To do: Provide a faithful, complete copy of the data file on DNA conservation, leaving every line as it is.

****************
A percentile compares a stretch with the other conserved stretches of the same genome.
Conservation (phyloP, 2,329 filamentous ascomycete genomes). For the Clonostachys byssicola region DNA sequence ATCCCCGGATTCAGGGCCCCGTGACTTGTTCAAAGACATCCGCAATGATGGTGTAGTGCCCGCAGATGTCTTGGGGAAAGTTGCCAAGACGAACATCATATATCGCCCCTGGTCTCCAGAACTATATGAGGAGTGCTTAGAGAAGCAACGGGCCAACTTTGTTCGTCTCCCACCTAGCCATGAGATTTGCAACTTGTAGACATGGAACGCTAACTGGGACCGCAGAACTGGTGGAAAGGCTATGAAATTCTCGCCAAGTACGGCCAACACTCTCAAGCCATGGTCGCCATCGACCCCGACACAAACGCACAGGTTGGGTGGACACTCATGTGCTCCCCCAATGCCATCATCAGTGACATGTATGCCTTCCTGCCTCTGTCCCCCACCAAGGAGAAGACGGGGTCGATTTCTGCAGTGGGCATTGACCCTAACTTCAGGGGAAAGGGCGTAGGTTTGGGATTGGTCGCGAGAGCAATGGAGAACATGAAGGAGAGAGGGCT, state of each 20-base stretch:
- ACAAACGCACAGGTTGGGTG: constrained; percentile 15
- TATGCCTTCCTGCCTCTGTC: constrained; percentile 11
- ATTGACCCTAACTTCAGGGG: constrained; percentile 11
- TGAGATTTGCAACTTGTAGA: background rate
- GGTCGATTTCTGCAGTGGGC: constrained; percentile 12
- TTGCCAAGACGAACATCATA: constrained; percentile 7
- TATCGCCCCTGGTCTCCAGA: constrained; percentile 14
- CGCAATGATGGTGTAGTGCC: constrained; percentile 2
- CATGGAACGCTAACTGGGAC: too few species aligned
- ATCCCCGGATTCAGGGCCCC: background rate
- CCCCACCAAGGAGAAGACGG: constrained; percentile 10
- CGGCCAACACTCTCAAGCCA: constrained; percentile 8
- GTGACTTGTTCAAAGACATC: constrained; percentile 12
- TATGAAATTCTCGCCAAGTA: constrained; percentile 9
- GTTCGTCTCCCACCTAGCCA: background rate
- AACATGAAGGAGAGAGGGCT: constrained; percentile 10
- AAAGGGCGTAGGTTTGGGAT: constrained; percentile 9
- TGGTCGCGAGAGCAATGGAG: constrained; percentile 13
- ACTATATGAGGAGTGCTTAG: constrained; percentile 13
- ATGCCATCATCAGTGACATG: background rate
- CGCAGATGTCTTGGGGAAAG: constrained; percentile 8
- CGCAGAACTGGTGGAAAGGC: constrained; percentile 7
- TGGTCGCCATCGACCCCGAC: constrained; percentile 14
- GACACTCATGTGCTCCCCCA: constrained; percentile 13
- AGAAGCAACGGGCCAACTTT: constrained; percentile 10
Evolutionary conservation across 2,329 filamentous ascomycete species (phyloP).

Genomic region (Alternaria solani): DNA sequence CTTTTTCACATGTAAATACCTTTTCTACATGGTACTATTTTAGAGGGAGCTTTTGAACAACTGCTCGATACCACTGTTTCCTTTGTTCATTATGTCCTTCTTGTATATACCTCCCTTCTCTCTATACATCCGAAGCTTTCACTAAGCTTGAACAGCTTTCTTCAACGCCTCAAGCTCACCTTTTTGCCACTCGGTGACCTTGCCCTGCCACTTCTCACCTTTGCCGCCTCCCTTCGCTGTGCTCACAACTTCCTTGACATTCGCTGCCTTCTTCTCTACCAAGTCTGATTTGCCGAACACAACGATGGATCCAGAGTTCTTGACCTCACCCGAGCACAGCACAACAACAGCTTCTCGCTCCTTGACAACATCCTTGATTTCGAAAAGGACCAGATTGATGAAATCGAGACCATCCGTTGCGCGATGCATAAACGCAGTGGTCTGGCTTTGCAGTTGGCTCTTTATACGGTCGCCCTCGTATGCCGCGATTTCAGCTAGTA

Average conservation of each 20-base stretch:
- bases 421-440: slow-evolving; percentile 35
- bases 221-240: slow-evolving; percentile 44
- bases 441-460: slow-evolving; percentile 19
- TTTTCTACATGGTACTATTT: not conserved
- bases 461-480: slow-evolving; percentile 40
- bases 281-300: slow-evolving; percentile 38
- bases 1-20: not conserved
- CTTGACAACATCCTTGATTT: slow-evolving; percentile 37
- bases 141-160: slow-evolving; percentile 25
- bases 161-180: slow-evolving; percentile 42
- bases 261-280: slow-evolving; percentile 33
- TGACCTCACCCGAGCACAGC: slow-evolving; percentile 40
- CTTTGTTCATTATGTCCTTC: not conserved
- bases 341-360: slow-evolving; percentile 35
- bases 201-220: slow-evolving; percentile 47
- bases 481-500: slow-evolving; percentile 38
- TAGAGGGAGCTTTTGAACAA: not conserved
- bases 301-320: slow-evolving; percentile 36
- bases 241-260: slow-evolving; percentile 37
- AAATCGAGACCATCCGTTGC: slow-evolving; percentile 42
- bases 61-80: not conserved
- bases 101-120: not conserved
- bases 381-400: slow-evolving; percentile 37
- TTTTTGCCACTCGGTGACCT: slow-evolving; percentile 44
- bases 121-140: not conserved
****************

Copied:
A percentile compares a stretch with the other conserved stretches of the same genome.
Conservation (phyloP, 2,329 filamentous ascomycete genomes). For the Clonostachys byssicola region DNA sequence ATCCCCGGATTCAGGGCCCCGTGACTTGTTCAAAGACATCCGCAATGATGGTGTAGTGCCCGCAGATGTCTTGGGGAAAGTTGCCAAGACGAACATCATATATCGCCCCTGGTCTCCAGAACTATATGAGGAGTGCTTAGAGAAGCAACGGGCCAACTTTGTTCGTCTCCCACCTAGCCATGAGATTTGCAACTTGTAGACATGGAACGCTAACTGGGACCGCAGAACTGGTGGAAAGGCTATGAAATTCTCGCCAAGTACGGCCAACACTCTCAAGCCATGGTCGCCATCGACCCCGACACAAACGCACAGGTTGGGTGGACACTCATGTGCTCCCCCAATGCCATCATCAGTGACATGTATGCCTTCCTGCCTCTGTCCCCCACCAAGGAGAAGACGGGGTCGATTTCTGCAGTGGGCATTGACCCTAACTTCAGGGGAAAGGGCGTAGGTTTGGGATTGGTCGCGAGAGCAATGGAGAACATGAAGGAGAGAGGGCT, state of each 20-base stretch:
- ACAAACGCACAGGTTGGGTG: constrained; percentile 15
- TATGCCTTCCTGCCTCTGTC: constrained; percentile 11
- ATTGACCCTAACTTCAGGGG: constrained; percentile 11
- TGAGATTTGCAACTTGTAGA: background rate
- GGTCGATTTCTGCAGTGGGC: constrained; percentile 12
- TTGCCAAGACGAACATCATA: constrained; percentile 7
- TATCGCCCCTGGTCTCCAGA: constrained; percentile 14
- CGCAATGATGGTGTAGTGCC: constrained; percentile 2
- CATGGAACGCTAACTGGGAC: too few species aligned
- ATCCCCGGATTCAGGGCCCC: background rate
- CCCCACCAAGGAGAAGACGG: constrained; percentile 10
- CGGCCAACACTCTCAAGCCA: constrained; percentile 8
- GTGACTTGTTCAAAGACATC: constrained; percentile 12
- TATGAAATTCTCGCCAAGTA: constrained; percentile 9
- GTTCGTCTCCCACCTAGCCA: background rate
- AACATGAAGGAGAGAGGGCT: constrained; percentile 10
- AAAGGGCGTAGGTTTGGGAT: constrained; percentile 9
- TGGTCGCGAGAGCAATGGAG: constrained; percentile 13
- ACTATATGAGGAGTGCTTAG: constrained; percentile 13
- ATGCCATCATCAGTGACATG: background rate
- CGCAGATGTCTTGGGGAAAG: constrained; percentile 8
- CGCAGAACTGGTGGAAAGGC: constrained; percentile 7
- TGGTCGCCATCGACCCCGAC: constrained; percentile 14
- GACACTCATGTGCTCCCCCA: constrained; percentile 13
- AGAAGCAACGGGCCAACTTT: constrained; percentile 10
Evolutionary conservation across 2,329 filamentous ascomycete species (phyloP).

Genomic region (Alternaria solani): DNA sequence CTTTTTCACATGTAAATACCTTTTCTACATGGTACTATTTTAGAGGGAGCTTTTGAACAACTGCTCGATACCACTGTTTCCTTTGTTCATTATGTCCTTCTTGTATATACCTCCCTTCTCTCTATACATCCGAAGCTTTCACTAAGCTTGAACAGCTTTCTTCAACGCCTCAAGCTCACCTTTTTGCCACTCGGTGACCTTGCCCTGCCACTTCTCACCTTTGCCGCCTCCCTTCGCTGTGCTCACAACTTCCTTGACATTCGCTGCCTTCTTCTCTACCAAGTCTGATTTGCCGAACACAACGATGGATCCAGAGTTCTTGACCTCACCCGAGCACAGCACAACAACAGCTTCTCGCTCCTTGACAACATCCTTGATTTCGAAAAGGACCAGATTGATGAAATCGAGACCATCCGTTGCGCGATGCATAAACGCAGTGGTCTGGCTTTGCAGTTGGCTCTTTATACGGTCGCCCTCGTATGCCGCGATTTCAGCTAGTA

Average conservation of each 20-base stretch:
- bases 421-440: slow-evolving; percentile 35
- bases 221-240: slow-evolving; percentile 44
- bases 441-460: slow-evolving; percentile 19
- TTTTCTACATGGTACTATTT: not conserved
- bases 461-480: slow-evolving; percentile 40
- bases 281-300: slow-evolving; percentile 38
- bases 1-20: not conserved
- CTTGACAACATCCTTGATTT: slow-evolving; percentile 37
- bases 141-160: slow-evolving; percentile 25
- bases 161-180: slow-evolving; percentile 42
- bases 261-280: slow-evolving; percentile 33
- TGACCTCACCCGAGCACAGC: slow-evolving; percentile 40
- CTTTGTTCATTATGTCCTTC: not conserved
- bases 341-360: slow-evolving; percentile 35
- bases 201-220: slow-evolving; percentile 47
- bases 481-500: slow-evolving; percentile 38
- TAGAGGGAGCTTTTGAACAA: not conserved
- bases 301-320: slow-evolving; percentile 36
- bases 241-260: slow-evolving; percentile 37
- AAATCGAGACCATCCGTTGC: slow-evolving; percentile 42
- bases 61-80: not conserved
- bases 101-120: not conserved
- bases 381-400: slow-evolving; percentile 37
- TTTTTGCCACTCGGTGACCT: slow-evolving; percentile 44
- bases 121-140: not conserved